Reverend Reid Cameron 10:30 AM ................................ Fellowship Breakfast
Worship Service 10:00 a.m. 11:00 AM .................... ...................W.....orship
Sunday School 11:00 a.m 6:00 PM ............................................................W orship
801 20th Street Port St. Joe 229-6707
Home of Faith Christian School


BEACH BAPTIST CHAPEL
311 Columbus St. St. Joe Beach, FL 32456
A LIGHTHOUSE FOR THE LORD
SUNDAY: General Assembly 9:45 a.m. ET, Bible Study all ages 10 a.nh. ET
Morning Worship 11 a.m. ET Evening Worship 6 p.m. ET
Tuesday: Choir Practice 7 p.m.
Wednesday: Kids for Christ 6 p.m. /Prayer Meeting & Youth Group 7 p.m.
"0 taste and see that the Lord is good: blessed is the man that trusteth in Hin."
Please accept this invitation to join us in worship. God bless you!
Please call us for ur spiritual needs.
www.beachchapelorg
Pastor David Nichols
Church 647-3950 Home 769-8725


*


Christian CONSCIENCE


Special ASSEMBLY


OWN A BUSINESS


NCCD HCLP?


ADOCERTI E HCRE!!


CALL Q27-1278


I


b4






6B @ THE STAR, PORT ST. JOE, FL THURSDAY, JANUARY, 15, 2009 Established 1938 Serving Gulf County and surrounding areas for 67 years


IAN



1100- Legal Advertising
1110- Classified Notices
1120 Public Notices/
Announcements
1130 Adoptions
1140 Happy Ads
1150 Personals
1160 Lost
1170 Found



9511S
ADVERTISEMENT
FOR BIDS:

The Gulf County School
Board will be accepting
bids for the fencing project
at Wewahitchka Elemen-
tary School. A bid package
may. be picked up at 150
Middle School Road or
faxed by calling
850-229-8369., Bids will be
accepted starting January
8, 2009 and ending Janu-
ary 22, 2009 at 12:00 p.m.
E.S.T. All bids should be
marked Wewahitchka Ele-
mentary Fence, Bid #
09-012 and submitted to
the maintenance depart-
ment to the attention of
Greg Layfield, Mainte-
nance Foreman.

The contractor must be
pre-qualified with the Gulf
County School Board. A
pre-qualification package
can be picked up at the
Maintenance Department,
150 Middle School Road,
Port St. Joe, FL 32456. All
contractors must comply
with the Jessica Lunsford
Act. The Gulf County
School Board reserves the
right to reject any or all
bids.

You can contact Greg
Layfield at 850-229-8369
with any questions.

The information contained
in this email and any at-
tachments is confidential
and may be subject to
copyright or other intellec-
tual property protection. If
you are not the intended
recipient, you are not au-
thorized to use or disclose
this information, and we
request that you notify us
by reply mail or telephone
and delete the original
message from your mail
system.
January 8,15, 2009
9691S
NOTICE OF
APPLICATION
FOR TAX DEED

NOTICE IS HEREBY
GIVEN that Merlot Ill, LLC
the holder of the following
Tax Certificate, has filed
said certificate for ,a tax
deed to be issued thereon.
The certificate number and
year of issuance, the de-
scription of the property,
and the names in which it
was assessed are as fol-
lows:

Certificate No.467

Application No;2008-27

Year of Issuance:2006

R.E. No.06269-041 R

Description of Property:
COMMENCE at a rod and
cap marking the Southeast
Corner of Lot 43 (also be-
ing the Northeast Corner
of Lott 44) of San Bias Es-
tates, a subdivision as per
map or plat thereof re-
- corded in Plat Book 3,
Page 20-22, of the Official
Records Office of 'Gulf-
County, Florida, said point
also lying on the Westerly
*right of way of County
Road Number 30-E,
thence run along said right
of way North 19 Degrees
41 Minutes 55 Seconds
West 10.00 feet to a rod
and cap for the POINT OF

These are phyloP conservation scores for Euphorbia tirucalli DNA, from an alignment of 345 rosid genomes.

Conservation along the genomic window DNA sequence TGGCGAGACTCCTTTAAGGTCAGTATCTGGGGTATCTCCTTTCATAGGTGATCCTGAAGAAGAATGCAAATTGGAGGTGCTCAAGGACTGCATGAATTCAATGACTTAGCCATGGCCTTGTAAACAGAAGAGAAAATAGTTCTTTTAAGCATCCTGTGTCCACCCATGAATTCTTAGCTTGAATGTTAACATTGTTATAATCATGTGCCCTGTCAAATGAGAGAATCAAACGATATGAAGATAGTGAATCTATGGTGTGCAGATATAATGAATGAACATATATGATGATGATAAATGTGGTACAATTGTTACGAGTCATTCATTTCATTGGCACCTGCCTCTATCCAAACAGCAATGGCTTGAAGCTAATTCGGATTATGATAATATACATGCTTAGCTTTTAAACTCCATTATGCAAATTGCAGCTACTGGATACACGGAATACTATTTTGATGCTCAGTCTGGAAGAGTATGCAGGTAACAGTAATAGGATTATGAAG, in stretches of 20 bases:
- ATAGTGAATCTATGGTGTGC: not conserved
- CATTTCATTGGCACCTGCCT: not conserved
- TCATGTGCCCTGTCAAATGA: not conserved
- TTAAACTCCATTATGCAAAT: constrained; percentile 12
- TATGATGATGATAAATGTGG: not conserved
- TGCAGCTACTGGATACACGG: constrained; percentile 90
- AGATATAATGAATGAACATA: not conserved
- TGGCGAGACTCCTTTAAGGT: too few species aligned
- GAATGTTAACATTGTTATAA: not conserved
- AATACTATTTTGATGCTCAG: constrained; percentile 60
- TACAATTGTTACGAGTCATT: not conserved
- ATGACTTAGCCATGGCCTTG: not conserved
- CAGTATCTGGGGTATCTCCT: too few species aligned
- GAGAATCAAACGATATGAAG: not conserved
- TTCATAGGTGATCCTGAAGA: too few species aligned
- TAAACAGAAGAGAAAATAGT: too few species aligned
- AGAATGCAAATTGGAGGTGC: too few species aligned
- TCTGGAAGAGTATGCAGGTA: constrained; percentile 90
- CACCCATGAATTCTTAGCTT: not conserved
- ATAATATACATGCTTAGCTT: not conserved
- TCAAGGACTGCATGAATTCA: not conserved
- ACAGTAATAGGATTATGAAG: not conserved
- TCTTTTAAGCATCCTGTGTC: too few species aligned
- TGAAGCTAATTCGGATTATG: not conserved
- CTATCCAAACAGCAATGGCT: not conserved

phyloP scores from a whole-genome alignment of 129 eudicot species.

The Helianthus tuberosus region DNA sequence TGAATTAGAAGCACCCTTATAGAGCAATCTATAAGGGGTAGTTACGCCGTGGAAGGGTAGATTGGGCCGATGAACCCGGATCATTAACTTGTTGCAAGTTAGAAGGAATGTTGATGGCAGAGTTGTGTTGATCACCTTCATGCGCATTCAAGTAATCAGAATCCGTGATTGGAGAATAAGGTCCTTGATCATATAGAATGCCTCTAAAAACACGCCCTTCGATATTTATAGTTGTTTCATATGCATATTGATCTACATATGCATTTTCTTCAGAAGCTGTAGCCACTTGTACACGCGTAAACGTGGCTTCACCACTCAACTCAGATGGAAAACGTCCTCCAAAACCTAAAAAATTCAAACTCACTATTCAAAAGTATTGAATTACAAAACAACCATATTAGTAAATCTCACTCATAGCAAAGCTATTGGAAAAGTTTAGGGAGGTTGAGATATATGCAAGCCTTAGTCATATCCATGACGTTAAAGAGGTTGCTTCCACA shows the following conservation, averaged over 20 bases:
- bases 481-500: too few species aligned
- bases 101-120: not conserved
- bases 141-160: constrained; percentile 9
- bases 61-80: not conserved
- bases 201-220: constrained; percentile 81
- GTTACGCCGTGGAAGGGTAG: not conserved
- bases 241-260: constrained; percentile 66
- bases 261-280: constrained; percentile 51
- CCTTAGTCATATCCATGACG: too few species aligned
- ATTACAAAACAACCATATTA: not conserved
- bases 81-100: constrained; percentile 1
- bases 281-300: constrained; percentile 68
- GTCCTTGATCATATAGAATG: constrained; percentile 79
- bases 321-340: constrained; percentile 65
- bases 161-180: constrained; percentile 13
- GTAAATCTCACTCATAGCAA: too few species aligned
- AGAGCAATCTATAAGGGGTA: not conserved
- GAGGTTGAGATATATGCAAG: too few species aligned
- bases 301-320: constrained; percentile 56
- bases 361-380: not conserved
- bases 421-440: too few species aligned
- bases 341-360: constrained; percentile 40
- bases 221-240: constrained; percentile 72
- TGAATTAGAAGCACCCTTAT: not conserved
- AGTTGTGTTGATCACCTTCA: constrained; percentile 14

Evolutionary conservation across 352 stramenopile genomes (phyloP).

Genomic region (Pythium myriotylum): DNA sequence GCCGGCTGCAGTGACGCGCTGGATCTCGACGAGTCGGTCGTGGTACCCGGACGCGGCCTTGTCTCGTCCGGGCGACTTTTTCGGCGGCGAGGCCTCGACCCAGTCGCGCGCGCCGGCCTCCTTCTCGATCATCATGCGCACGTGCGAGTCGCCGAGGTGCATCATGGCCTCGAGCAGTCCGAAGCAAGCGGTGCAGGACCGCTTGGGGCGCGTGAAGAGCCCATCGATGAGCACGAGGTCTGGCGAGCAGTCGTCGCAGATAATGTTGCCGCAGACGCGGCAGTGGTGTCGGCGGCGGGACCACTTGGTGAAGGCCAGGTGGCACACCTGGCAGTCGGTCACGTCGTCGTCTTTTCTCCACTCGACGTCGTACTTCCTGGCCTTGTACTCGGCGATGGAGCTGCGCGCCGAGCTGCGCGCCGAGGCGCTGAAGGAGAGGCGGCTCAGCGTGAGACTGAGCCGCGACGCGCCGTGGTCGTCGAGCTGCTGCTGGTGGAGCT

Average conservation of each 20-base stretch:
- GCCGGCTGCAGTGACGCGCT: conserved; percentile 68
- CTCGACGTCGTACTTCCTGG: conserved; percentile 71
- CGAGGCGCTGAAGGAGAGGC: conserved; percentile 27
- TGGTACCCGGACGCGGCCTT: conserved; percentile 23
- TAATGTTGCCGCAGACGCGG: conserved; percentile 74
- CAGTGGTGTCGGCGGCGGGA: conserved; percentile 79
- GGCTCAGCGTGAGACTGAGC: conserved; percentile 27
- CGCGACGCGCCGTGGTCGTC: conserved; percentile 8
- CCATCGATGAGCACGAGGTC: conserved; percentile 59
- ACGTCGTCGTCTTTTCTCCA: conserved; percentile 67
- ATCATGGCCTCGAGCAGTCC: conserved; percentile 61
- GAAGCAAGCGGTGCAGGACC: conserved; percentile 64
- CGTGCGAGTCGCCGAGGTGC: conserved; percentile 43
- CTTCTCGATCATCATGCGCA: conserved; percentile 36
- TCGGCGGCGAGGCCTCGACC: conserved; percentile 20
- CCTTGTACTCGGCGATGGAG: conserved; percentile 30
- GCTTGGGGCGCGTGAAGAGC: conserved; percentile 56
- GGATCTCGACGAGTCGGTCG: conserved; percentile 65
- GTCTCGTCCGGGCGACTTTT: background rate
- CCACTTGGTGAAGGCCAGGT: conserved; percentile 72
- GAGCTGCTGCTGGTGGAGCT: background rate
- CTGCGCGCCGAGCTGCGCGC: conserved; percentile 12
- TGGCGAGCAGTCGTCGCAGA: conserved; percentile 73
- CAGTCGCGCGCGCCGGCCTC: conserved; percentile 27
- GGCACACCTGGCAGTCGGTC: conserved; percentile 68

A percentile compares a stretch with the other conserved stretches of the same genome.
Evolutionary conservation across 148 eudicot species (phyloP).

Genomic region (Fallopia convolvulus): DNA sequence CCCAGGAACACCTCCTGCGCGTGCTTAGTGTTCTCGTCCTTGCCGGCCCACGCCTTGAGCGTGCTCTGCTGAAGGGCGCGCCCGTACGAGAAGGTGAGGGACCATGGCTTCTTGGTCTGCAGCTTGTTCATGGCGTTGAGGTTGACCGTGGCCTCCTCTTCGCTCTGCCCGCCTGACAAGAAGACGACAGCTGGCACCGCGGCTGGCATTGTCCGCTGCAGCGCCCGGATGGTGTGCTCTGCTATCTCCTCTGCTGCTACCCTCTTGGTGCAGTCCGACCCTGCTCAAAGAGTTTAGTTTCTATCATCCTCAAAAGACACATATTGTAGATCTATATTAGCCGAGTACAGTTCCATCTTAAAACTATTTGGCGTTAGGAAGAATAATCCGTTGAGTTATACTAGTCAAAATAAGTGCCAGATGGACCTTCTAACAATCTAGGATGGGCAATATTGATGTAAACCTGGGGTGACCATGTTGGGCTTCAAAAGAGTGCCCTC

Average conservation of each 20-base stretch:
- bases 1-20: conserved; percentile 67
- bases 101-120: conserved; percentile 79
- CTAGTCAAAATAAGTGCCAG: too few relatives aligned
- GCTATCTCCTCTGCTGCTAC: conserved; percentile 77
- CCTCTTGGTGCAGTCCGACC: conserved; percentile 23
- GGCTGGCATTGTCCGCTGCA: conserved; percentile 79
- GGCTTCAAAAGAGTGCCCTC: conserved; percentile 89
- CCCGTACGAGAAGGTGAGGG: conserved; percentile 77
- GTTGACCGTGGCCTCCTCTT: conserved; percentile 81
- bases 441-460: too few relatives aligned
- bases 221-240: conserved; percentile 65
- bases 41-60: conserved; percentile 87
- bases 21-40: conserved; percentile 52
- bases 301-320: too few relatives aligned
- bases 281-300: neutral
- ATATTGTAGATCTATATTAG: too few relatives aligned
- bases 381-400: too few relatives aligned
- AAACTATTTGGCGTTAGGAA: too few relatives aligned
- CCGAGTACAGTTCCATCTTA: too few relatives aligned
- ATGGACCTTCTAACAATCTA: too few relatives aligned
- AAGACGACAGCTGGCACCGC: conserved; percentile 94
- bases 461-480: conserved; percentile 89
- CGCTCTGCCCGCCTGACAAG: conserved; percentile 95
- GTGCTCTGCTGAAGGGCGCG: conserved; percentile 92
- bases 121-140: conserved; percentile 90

BEGINNING, thence from
said POINT OF BEGINN-
ING, continue along said
-right of way North 19 De-
grees 41 Minutes 55 Sec-
onds West 89.91 feet to a
re-bar; thence leaving said
right of way run South 70
Degrees 18 Minutes 05
Seconds West 329.26 feet
to a point lying on the ap-
proximate mean- high
water line of the Gulf of
Mexico; thence run along
said approximate mean
high water line South 27
Degrees 25 Minutes 12
Seconds East 40.69 feet;
thence leaving said ap-
proximate mean high
water line run North 69 De-
grees 04 Minutes 20 Sec-
onds East 77.12 feet to a
rod and cap; thence North
59 Degrees 04 Minutes 56
Seconds East 104.07 feet
to a rod and cap; thence
North 70 Degrees 18 Min-
utes 05 Seconds East
63.00 feet to a rod and
cap; thence South 19 De-
grees 41 Minutes 55 sec-
onds East 71.50 feet to a
rod and cap; thence North
70 Degrees 18 Minutes 05
Seconds East 81.62 feet to
the POINT OF BEGINN-
ING. Containing 0.33 ac-
res, more or less.

Name in which assessed:
John.C. Webb

All of said property being
in Gulf County, State of
Florida. Unless such certifi-
cate shall be redeemed
according to law, the prop-
erty described in such cer-
tificate will be sold to the


highest bidder in the front
Lobby of the Gulf County


Courthouse, 1000 Cecil G.
Costin, Sr. Blvd., Port St.
Joe, Florida at 11:00 AM,
E.T, Wednesday the 4th
day of February, 2009.

Dated this 30th day of De-
cember, 2008

REBECCA L. NORRIS
CLERK OF THE CIRCUIT
COURT
GULF COUNTY, FLORIDA
'BY: Donna L. Ray
Deputy Clerk
January 1, 8, 15, 22, 2009
9711S
IN THE CIRCUIT COURT
OF THE FOURTEENTH
JUDICIAL CIRCUIT IN AND
FOR GULF COUNTY,
FLORIDA

CAPITAL CITY BANK,
Plaintiff,

vs.

KENNETH HUGH ARDIRE;
STATE OF FLORIDA, DE-
PARTMENT OF REVENUE;
and UNKNOWN
TENANT(S),
Defendants,

CASE NO. 08-285-CA

NOTICE OF
SALE PURSUANT
TO CHAPTER 45

NOTICE is given pursuant
to a Final Judgment of
Foreclosure dated Decem-
ber 29, 2008, in Case No.
08-285-CA, of the Circuit
Court of the Fourteenth Ju-
dicial Circuit, in and for
Gulf County, Florida, in
which CAPITAL CITY
BANK is the Plaintiff and
KENNETH HUGH ARDIRE,
STATE OF FLORIDA, DE-
PARTMENT OF REVENUE,
and UNKNOWN
TENANT(S) are the. De-
fendants, I will sell to the
highest and best bidder for
cash at the front lobby of
the Gulf County Court-
house in Port St. Joe, Gulf
County, Florida at 11:00
a.m. on January 29, 2009,
the property set forth in the
Final Judgment of Foreclo-